Celebrating a Legacy of Urban Planning

Margaret Wallace Brown's decades-long public service honored with City of Houston proclamation

by Nicholas Nguyen • March 7, 2024

On February 6, 2024, the City of Houston proclaimed a day in honor of Margaret Wallace Brown's (B.S.' 83) service to the City and her retirement as the Department of Planning and Development director. Upon learning of Brown's plan to retire, the department staff took action to commemorate her many achievements, years of service, and leadership.

Brown, an alumna of the University of Houston Gerald D. Hines College of Architecture and Design, received the UH Architecture and Design Alumni Association's Distinguished Alumni Award in 2022. Reminiscing on her time as a student, she remembered choosing an urban history class that impacted her career path.

"I was more interested in how people used buildings than in the design of buildings themselves," she recalled. "My passion for community and 'the big picture' was clear. I knew my future would be in building strong cities."

After graduating and working in the private sector for a few years, she took a job with the City of Houston Planning Department in 1986, where she put her community-building passion into practice.

"Thirty-eight years later, I am still putting the lessons learned at the University of Houston to work – bringing together the principles of good urban design and community collaboration to improve Houston's built environment," shared Brown.

Over the years, Brown has worked on several projects she is proud to have seen impact Houston. One initiative, "Vision Zero," is the City's commitment to ending traffic deaths and related injuries by 2030. In the last two years, they have seen a reduction in those numbers.

above: BROWN WITH MAYOR JOHN WHITMIRE AND vice mayor pro tem amy peck at city hall

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"I love this city and have been proud to serve Houstonians in such an important position. I want to be remembered as someone who improved the development rules to create a better built environment for all Houstonians."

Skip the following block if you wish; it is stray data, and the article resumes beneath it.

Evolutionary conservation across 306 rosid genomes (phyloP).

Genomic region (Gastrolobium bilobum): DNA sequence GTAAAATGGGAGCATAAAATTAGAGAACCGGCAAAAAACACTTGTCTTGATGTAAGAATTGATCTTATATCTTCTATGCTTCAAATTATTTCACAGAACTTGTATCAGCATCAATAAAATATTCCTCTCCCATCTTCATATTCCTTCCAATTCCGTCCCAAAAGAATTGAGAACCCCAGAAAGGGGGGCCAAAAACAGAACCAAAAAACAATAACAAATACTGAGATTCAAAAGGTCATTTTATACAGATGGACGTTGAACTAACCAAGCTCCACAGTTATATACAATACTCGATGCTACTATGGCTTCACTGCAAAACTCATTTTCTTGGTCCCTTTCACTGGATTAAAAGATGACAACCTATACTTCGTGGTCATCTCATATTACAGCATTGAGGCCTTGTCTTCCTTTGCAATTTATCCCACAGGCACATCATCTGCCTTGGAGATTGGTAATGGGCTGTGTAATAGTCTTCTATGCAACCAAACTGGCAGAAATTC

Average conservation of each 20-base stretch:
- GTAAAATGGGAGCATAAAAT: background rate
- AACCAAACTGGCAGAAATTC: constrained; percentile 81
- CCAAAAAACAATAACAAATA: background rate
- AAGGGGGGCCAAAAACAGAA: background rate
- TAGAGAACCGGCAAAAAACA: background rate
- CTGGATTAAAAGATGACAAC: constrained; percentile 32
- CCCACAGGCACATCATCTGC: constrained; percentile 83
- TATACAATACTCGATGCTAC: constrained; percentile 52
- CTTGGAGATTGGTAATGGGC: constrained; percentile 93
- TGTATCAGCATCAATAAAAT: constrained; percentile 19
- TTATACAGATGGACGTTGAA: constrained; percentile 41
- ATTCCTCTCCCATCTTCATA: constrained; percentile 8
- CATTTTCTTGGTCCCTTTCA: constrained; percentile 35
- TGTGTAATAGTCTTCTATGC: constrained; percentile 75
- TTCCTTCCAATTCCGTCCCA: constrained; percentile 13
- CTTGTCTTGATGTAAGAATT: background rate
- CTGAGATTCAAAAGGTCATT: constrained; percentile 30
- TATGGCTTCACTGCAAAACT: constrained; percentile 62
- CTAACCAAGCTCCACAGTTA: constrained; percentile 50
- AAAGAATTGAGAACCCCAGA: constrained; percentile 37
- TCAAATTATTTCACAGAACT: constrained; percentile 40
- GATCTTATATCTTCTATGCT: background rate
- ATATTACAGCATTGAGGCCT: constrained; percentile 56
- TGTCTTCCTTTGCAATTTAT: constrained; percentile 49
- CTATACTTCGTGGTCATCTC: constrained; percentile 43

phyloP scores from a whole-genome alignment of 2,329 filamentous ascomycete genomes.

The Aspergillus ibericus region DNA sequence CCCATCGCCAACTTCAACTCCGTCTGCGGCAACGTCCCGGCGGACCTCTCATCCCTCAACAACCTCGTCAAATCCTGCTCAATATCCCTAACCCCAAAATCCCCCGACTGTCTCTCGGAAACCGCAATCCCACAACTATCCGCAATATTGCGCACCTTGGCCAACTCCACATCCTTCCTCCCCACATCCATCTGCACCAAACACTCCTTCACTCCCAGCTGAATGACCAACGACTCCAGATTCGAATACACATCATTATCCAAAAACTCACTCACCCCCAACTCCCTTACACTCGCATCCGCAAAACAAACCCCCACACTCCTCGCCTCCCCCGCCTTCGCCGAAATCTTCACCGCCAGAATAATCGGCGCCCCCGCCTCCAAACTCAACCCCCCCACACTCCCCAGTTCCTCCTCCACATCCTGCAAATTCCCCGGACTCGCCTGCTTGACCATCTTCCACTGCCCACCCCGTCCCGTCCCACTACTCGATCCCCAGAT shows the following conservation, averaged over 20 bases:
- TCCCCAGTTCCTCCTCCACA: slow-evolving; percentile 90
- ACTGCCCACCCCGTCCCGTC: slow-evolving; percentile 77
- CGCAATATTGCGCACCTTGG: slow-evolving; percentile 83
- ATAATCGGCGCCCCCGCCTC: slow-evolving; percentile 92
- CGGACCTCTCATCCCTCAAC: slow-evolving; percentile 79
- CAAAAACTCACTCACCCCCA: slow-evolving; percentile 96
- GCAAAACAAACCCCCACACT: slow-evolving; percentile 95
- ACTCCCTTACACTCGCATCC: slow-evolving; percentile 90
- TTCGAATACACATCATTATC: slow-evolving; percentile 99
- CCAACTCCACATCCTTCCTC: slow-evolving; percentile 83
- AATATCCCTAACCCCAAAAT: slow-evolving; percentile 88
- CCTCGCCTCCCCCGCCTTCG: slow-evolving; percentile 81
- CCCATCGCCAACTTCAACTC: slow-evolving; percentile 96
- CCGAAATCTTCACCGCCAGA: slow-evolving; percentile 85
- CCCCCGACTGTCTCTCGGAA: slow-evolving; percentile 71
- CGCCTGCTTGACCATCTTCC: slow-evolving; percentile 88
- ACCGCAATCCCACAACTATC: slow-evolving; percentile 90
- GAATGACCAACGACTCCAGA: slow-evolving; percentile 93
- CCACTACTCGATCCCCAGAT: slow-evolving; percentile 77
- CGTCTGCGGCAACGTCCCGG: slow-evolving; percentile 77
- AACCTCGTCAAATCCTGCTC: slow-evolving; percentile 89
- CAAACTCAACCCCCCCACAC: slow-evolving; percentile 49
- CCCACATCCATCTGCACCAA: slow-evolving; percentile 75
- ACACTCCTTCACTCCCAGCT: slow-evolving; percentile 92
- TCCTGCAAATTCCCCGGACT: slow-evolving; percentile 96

Brown also cherished how the department's work improves Houston with lasting benefits. For example, under her direction, the department initiated the "Walkable Places and Transit-Oriented Development" rules, boosting walkability in Houston's urban core. In 2023, the department introduced the "Livable Places" initiative to create a wider variety of homes to serve the needs of all Houstonians.

A week before receiving her very own day from the City of Houston, the Office of the United States Secretary of Defense and the Employer Support of the Guard and Reserve Organization recognized Brown's leadership with a Patriotic Employer proclamation. The award was a surprise to her, a result of how she supported two staff members' extended military leave in the National Guard and Reserve Force and how she encouraged them during training and deployments. While Brown received this recognition, she attributes this award to her entire team, who filled in gaps to support the team while both staff were on leave.

Reflecting on the day she received her City of Houston Proclamation, Brown felt humbled and proud. She will never forget how the department staff and her family showed up for her.

"I love this city and have been proud to serve Houstonians in such an important position," remarked Brown. "I want to be remembered as someone who improved the development rules to create a better built environment for all Houstonians. I believe I have done that."

For students or anyone who wishes to enter public service, she says that it can be challenging but incredibly rewarding—the changes she has helped implement in communities are proof of that.


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